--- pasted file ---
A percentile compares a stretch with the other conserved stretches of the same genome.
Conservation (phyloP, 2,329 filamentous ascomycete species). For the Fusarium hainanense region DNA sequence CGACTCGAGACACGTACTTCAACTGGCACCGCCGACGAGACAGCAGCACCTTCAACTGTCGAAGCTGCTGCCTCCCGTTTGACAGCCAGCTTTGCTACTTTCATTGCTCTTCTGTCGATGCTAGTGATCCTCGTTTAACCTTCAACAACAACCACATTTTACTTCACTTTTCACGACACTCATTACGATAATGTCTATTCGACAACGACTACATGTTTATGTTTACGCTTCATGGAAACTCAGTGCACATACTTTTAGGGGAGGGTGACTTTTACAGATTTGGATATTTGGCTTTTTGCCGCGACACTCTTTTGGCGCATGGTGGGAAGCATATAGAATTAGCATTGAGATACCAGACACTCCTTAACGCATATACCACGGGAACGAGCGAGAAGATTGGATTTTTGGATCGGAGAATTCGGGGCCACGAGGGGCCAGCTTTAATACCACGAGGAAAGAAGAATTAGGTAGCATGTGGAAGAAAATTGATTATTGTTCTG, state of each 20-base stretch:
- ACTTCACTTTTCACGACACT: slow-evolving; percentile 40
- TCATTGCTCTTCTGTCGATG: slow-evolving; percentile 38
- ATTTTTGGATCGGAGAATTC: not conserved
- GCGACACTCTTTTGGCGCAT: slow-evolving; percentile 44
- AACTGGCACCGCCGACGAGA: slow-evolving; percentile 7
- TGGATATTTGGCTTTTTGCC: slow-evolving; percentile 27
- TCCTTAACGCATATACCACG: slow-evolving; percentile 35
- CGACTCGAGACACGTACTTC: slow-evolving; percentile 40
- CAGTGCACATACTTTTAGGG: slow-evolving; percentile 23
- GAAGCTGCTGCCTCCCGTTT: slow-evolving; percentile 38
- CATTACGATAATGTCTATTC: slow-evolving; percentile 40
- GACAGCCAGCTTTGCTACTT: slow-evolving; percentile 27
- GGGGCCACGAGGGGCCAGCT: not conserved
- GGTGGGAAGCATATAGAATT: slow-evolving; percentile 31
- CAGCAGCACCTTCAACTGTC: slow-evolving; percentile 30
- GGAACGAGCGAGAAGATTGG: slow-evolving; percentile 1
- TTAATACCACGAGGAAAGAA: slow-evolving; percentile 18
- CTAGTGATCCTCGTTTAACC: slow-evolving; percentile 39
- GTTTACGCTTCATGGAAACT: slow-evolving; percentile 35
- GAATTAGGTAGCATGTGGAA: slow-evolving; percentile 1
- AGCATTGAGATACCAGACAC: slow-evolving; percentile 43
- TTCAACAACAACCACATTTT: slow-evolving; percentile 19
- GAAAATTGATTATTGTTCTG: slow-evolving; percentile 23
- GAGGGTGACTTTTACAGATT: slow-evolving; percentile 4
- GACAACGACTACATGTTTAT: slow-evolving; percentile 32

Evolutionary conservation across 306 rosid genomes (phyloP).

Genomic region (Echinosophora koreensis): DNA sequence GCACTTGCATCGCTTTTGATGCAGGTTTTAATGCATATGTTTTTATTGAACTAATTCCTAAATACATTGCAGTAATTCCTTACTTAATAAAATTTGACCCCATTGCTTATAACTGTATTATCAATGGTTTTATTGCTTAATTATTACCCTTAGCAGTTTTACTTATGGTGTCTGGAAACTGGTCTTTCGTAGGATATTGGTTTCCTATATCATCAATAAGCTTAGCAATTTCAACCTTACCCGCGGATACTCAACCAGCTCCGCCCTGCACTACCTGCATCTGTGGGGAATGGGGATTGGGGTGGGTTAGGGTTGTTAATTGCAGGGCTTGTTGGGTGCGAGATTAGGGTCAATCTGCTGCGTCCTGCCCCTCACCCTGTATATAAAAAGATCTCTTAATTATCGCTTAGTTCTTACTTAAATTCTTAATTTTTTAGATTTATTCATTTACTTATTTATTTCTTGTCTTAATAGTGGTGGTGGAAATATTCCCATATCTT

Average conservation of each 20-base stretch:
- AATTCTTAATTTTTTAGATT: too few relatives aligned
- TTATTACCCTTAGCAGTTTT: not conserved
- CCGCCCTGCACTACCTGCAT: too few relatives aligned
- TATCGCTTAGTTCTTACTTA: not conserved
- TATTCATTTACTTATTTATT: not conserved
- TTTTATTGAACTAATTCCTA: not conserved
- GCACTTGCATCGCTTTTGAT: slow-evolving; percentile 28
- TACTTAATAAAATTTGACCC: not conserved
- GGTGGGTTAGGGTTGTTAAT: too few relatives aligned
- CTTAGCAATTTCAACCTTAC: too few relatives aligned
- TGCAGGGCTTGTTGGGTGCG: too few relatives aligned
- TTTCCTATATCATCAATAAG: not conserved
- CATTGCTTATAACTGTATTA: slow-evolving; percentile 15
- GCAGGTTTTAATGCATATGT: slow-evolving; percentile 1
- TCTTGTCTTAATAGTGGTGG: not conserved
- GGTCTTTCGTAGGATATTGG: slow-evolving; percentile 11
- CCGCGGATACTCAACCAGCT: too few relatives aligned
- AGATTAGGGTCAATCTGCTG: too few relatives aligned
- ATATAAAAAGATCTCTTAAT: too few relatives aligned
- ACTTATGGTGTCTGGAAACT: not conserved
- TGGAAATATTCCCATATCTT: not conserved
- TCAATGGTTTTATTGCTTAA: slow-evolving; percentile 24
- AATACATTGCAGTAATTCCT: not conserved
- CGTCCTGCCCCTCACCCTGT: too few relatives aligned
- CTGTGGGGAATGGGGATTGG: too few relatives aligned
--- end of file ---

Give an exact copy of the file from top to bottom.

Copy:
A percentile compares a stretch with the other conserved stretches of the same genome.
Conservation (phyloP, 2,329 filamentous ascomycete species). For the Fusarium hainanense region DNA sequence CGACTCGAGACACGTACTTCAACTGGCACCGCCGACGAGACAGCAGCACCTTCAACTGTCGAAGCTGCTGCCTCCCGTTTGACAGCCAGCTTTGCTACTTTCATTGCTCTTCTGTCGATGCTAGTGATCCTCGTTTAACCTTCAACAACAACCACATTTTACTTCACTTTTCACGACACTCATTACGATAATGTCTATTCGACAACGACTACATGTTTATGTTTACGCTTCATGGAAACTCAGTGCACATACTTTTAGGGGAGGGTGACTTTTACAGATTTGGATATTTGGCTTTTTGCCGCGACACTCTTTTGGCGCATGGTGGGAAGCATATAGAATTAGCATTGAGATACCAGACACTCCTTAACGCATATACCACGGGAACGAGCGAGAAGATTGGATTTTTGGATCGGAGAATTCGGGGCCACGAGGGGCCAGCTTTAATACCACGAGGAAAGAAGAATTAGGTAGCATGTGGAAGAAAATTGATTATTGTTCTG, state of each 20-base stretch:
- ACTTCACTTTTCACGACACT: slow-evolving; percentile 40
- TCATTGCTCTTCTGTCGATG: slow-evolving; percentile 38
- ATTTTTGGATCGGAGAATTC: not conserved
- GCGACACTCTTTTGGCGCAT: slow-evolving; percentile 44
- AACTGGCACCGCCGACGAGA: slow-evolving; percentile 7
- TGGATATTTGGCTTTTTGCC: slow-evolving; percentile 27
- TCCTTAACGCATATACCACG: slow-evolving; percentile 35
- CGACTCGAGACACGTACTTC: slow-evolving; percentile 40
- CAGTGCACATACTTTTAGGG: slow-evolving; percentile 23
- GAAGCTGCTGCCTCCCGTTT: slow-evolving; percentile 38
- CATTACGATAATGTCTATTC: slow-evolving; percentile 40
- GACAGCCAGCTTTGCTACTT: slow-evolving; percentile 27
- GGGGCCACGAGGGGCCAGCT: not conserved
- GGTGGGAAGCATATAGAATT: slow-evolving; percentile 31
- CAGCAGCACCTTCAACTGTC: slow-evolving; percentile 30
- GGAACGAGCGAGAAGATTGG: slow-evolving; percentile 1
- TTAATACCACGAGGAAAGAA: slow-evolving; percentile 18
- CTAGTGATCCTCGTTTAACC: slow-evolving; percentile 39
- GTTTACGCTTCATGGAAACT: slow-evolving; percentile 35
- GAATTAGGTAGCATGTGGAA: slow-evolving; percentile 1
- AGCATTGAGATACCAGACAC: slow-evolving; percentile 43
- TTCAACAACAACCACATTTT: slow-evolving; percentile 19
- GAAAATTGATTATTGTTCTG: slow-evolving; percentile 23
- GAGGGTGACTTTTACAGATT: slow-evolving; percentile 4
- GACAACGACTACATGTTTAT: slow-evolving; percentile 32

Evolutionary conservation across 306 rosid genomes (phyloP).

Genomic region (Echinosophora koreensis): DNA sequence GCACTTGCATCGCTTTTGATGCAGGTTTTAATGCATATGTTTTTATTGAACTAATTCCTAAATACATTGCAGTAATTCCTTACTTAATAAAATTTGACCCCATTGCTTATAACTGTATTATCAATGGTTTTATTGCTTAATTATTACCCTTAGCAGTTTTACTTATGGTGTCTGGAAACTGGTCTTTCGTAGGATATTGGTTTCCTATATCATCAATAAGCTTAGCAATTTCAACCTTACCCGCGGATACTCAACCAGCTCCGCCCTGCACTACCTGCATCTGTGGGGAATGGGGATTGGGGTGGGTTAGGGTTGTTAATTGCAGGGCTTGTTGGGTGCGAGATTAGGGTCAATCTGCTGCGTCCTGCCCCTCACCCTGTATATAAAAAGATCTCTTAATTATCGCTTAGTTCTTACTTAAATTCTTAATTTTTTAGATTTATTCATTTACTTATTTATTTCTTGTCTTAATAGTGGTGGTGGAAATATTCCCATATCTT

Average conservation of each 20-base stretch:
- AATTCTTAATTTTTTAGATT: too few relatives aligned
- TTATTACCCTTAGCAGTTTT: not conserved
- CCGCCCTGCACTACCTGCAT: too few relatives aligned
- TATCGCTTAGTTCTTACTTA: not conserved
- TATTCATTTACTTATTTATT: not conserved
- TTTTATTGAACTAATTCCTA: not conserved
- GCACTTGCATCGCTTTTGAT: slow-evolving; percentile 28
- TACTTAATAAAATTTGACCC: not conserved
- GGTGGGTTAGGGTTGTTAAT: too few relatives aligned
- CTTAGCAATTTCAACCTTAC: too few relatives aligned
- TGCAGGGCTTGTTGGGTGCG: too few relatives aligned
- TTTCCTATATCATCAATAAG: not conserved
- CATTGCTTATAACTGTATTA: slow-evolving; percentile 15
- GCAGGTTTTAATGCATATGT: slow-evolving; percentile 1
- TCTTGTCTTAATAGTGGTGG: not conserved
- GGTCTTTCGTAGGATATTGG: slow-evolving; percentile 11
- CCGCGGATACTCAACCAGCT: too few relatives aligned
- AGATTAGGGTCAATCTGCTG: too few relatives aligned
- ATATAAAAAGATCTCTTAAT: too few relatives aligned
- ACTTATGGTGTCTGGAAACT: not conserved
- TGGAAATATTCCCATATCTT: not conserved
- TCAATGGTTTTATTGCTTAA: slow-evolving; percentile 24
- AATACATTGCAGTAATTCCT: not conserved
- CGTCCTGCCCCTCACCCTGT: too few relatives aligned
- CTGTGGGGAATGGGGATTGG: too few relatives aligned